As the year comes to a close, I like to look back and reflect on the different projects that we did at Webcom and assess what worked and what didn’t, and try to learn what I can from the outcomes. One of the projects we worked on this year was maintaining a tourism destination Facebook page called Visit the Gyp Hills. Although we did pay to boost a few posts to promote the area’s annual Peace Treaty Festival, most of our posts were organic. (Anything that you post on Facebook without paying is an organic post.) It was interesting to see not only which posts resonated the most with the page’s audience, but also which posts Facebook tended to favor and show to more people for free. Over the next few weeks, I want to share some tips that we learned posting organic Facebook content for this project.
Super Tips for Creating Facebook Posts That Work
• Avoid sharing someone else’s content. The one guideline that I set for my team on this project was that we were not allowed to simply share someone else’s posts. Facebook, just like Google, prefers original content that enhances the value of Facebook. We could repurpose other people’s content, but we had to do so in original ways.
If you absolutely must share someone else’s post, be sure to add your own original thoughts about why you’re sharing that particular post with your audience. Avoid just hitting the “share” button without adding any of your own post copy. Think about what value the post will provide to your audience and state that in a way that your followers can relate to.
• Instead of sharing, repurpose. When a local business or organization was hosting an event, we took their flyer or info and created a new post from it. Of course, we contacted them to ask permission and they were happy to have the help! Sometimes it took quite a bit of research to pull together all the information that we needed. And so instead of spending 30 seconds sharing a post with a bit of commentary, we would spend 30 minutes creating something new.
One caveat...we did not create an additional event if there was already an event post on Facebook. It is important to let the original event gather the social proof of "going" or "interested."
• Use great photos. I can’t stress enough how important it is to use great photos in your posts. We spent a lot of time finding, editing, and preparing the images for the posts. We even asked the client to purchase some local professional photos that we found of the location, which got GREAT engagement when we used them. Ask your local photographers to do this. Usually, the cost is between $15-$50 a photo, unless they are truly professional photographers. Remember, you can repurpose a great photo in many ways, not just on social media.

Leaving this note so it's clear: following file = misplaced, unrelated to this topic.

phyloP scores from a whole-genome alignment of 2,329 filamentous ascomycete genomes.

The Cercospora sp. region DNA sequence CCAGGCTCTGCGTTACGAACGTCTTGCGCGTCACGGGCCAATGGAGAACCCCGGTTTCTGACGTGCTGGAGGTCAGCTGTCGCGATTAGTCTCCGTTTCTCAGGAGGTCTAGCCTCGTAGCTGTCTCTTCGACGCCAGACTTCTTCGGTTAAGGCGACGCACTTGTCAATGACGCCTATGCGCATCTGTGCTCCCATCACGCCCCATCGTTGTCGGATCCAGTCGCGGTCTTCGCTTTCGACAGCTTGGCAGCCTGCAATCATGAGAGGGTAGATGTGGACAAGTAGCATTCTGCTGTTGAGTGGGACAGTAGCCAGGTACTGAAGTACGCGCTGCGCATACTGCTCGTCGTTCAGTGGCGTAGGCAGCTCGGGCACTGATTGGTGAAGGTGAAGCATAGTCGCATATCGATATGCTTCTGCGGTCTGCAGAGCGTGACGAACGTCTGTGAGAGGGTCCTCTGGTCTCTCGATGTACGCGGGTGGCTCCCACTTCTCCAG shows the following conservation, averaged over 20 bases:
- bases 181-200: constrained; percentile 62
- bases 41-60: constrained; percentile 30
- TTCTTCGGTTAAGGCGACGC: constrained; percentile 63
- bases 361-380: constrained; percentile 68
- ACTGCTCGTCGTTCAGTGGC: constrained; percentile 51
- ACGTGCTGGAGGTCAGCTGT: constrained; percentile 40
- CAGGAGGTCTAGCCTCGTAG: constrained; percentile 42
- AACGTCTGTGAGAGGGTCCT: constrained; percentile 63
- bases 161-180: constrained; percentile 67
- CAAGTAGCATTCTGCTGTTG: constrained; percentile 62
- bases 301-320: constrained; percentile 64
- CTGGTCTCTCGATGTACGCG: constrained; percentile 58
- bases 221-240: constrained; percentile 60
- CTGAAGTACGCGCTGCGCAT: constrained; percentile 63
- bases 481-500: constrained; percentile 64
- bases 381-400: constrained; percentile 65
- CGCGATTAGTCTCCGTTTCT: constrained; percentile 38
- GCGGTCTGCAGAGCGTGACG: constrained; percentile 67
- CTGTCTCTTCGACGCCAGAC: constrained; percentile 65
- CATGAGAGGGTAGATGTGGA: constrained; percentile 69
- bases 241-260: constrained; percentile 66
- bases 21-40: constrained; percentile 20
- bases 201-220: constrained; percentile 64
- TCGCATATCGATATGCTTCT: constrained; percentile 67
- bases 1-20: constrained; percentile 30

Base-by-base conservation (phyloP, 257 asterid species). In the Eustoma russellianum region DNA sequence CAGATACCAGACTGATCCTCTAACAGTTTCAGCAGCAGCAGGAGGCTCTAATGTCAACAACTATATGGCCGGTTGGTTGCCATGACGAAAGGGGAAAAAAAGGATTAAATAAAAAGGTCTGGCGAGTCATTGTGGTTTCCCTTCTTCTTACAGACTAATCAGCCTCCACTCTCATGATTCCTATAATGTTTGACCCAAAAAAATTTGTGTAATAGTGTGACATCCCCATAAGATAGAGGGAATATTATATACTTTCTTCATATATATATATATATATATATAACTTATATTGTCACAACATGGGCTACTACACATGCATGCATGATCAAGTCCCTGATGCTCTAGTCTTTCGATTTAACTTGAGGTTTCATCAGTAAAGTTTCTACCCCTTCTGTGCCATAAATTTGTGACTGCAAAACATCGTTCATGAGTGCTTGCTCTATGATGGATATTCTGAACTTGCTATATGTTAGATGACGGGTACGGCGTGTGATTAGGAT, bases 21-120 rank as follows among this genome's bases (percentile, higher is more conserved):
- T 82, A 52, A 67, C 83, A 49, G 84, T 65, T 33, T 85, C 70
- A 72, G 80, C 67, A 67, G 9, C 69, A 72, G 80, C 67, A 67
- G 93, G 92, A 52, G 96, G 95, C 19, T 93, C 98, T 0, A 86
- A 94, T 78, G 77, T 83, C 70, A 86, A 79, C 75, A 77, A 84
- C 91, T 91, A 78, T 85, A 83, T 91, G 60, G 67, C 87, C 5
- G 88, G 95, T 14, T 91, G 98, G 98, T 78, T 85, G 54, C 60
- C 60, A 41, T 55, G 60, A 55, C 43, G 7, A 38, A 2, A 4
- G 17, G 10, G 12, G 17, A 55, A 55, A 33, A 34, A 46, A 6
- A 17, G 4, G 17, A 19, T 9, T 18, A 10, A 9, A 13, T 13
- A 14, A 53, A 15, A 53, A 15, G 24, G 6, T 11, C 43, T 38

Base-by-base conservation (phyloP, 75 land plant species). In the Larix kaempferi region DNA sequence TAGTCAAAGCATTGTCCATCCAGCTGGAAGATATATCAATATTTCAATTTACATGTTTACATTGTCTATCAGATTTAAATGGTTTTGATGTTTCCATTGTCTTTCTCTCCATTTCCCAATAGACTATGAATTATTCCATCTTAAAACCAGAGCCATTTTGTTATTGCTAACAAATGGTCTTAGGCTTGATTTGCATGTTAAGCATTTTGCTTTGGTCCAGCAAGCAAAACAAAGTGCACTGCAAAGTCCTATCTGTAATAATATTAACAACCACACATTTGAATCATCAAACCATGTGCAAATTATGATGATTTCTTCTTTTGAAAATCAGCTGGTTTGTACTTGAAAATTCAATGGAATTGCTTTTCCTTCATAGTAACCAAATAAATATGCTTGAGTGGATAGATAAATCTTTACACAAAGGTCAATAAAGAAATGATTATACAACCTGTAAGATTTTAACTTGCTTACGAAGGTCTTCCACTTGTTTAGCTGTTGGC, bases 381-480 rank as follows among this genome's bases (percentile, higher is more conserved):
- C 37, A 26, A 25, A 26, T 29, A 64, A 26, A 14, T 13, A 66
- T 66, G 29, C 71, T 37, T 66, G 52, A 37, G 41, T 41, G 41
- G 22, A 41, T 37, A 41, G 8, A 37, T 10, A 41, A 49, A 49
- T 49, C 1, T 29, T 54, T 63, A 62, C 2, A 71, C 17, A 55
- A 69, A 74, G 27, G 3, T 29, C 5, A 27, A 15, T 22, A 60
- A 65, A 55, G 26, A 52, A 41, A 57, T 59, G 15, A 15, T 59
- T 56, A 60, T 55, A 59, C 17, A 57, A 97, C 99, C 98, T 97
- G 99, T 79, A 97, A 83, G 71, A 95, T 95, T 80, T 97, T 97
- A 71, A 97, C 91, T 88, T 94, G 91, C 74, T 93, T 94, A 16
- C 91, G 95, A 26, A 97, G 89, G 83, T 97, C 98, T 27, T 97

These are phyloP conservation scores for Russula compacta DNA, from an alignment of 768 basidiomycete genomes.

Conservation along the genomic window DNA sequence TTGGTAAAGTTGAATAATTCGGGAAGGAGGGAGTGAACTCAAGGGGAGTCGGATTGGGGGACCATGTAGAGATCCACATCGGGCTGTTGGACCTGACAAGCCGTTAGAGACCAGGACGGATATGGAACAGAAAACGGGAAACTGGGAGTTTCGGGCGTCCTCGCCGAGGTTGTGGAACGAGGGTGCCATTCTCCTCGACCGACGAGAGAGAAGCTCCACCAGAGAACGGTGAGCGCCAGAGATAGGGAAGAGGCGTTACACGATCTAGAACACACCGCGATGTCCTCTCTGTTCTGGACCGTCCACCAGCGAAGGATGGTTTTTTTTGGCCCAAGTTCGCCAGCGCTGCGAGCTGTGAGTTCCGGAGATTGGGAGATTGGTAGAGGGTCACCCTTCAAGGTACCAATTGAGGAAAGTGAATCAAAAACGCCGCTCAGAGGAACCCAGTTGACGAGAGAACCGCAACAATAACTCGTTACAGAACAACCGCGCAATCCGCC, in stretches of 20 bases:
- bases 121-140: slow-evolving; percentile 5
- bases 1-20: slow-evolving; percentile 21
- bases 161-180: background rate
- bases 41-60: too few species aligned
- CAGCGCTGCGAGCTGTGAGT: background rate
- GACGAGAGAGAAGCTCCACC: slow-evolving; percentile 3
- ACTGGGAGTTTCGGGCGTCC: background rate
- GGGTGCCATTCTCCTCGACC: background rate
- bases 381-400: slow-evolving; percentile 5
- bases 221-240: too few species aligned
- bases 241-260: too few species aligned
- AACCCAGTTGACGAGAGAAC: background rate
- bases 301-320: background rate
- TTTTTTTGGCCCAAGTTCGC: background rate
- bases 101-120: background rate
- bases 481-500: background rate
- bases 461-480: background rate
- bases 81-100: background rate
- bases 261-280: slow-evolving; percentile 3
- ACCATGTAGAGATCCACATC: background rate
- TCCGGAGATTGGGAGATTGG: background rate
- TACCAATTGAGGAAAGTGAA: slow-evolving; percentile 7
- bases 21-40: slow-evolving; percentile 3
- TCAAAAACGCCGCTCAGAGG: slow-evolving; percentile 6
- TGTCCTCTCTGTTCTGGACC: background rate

• Avoid posting flyers. Can I repeat that? DON'T post flyers. Flyers are very difficult to read on mobile devices, where most people use Facebook. Facebook is keenly aware that flyers provide a poor user experience, and therefore, won’t even show posts of flyers to many people. Instead, put the details of your event in the post copy. Break the text up a bit with spaces and emojis so that it’s easy to read.
• Don’t be afraid to pick up the phone. During this project, there were several instances when we called business owners and organizations to ask permission to promote their events or businesses on our Facebook page. We also asked for permission to use their photos or if they had any additional photos or other information that we could use in our posts. Every business and organization that we reached out to were supportive and grateful for us to help them promote their events on our page. And we were grateful for the great content!
• Check out one of our most engaging, organic posts from this year.
This organic post is a great example of how our efforts to post only engaging content paid off. This is from a page that had less than 300 likes when we started posting on it this summer.
Yes, Facebook is still a thing.
Just when you think you have a pretty good grasp on Facebook’s algorithm, and you’re posting regularly and getting your stuff out there...all of a sudden, your posts aren’t getting the reach or engagement that they used to. It’s frustrating, I know. A few of the posts we put out there this year flopped. It takes time and a considerable amount of effort to get to know what your audience wants and to figure out how to give it to them. But you must keep trying! Facebook is and will remain a powerful and essential marketing tool for small businesses.
You can...do it!
If you always do what you always did, you will always get what you always got.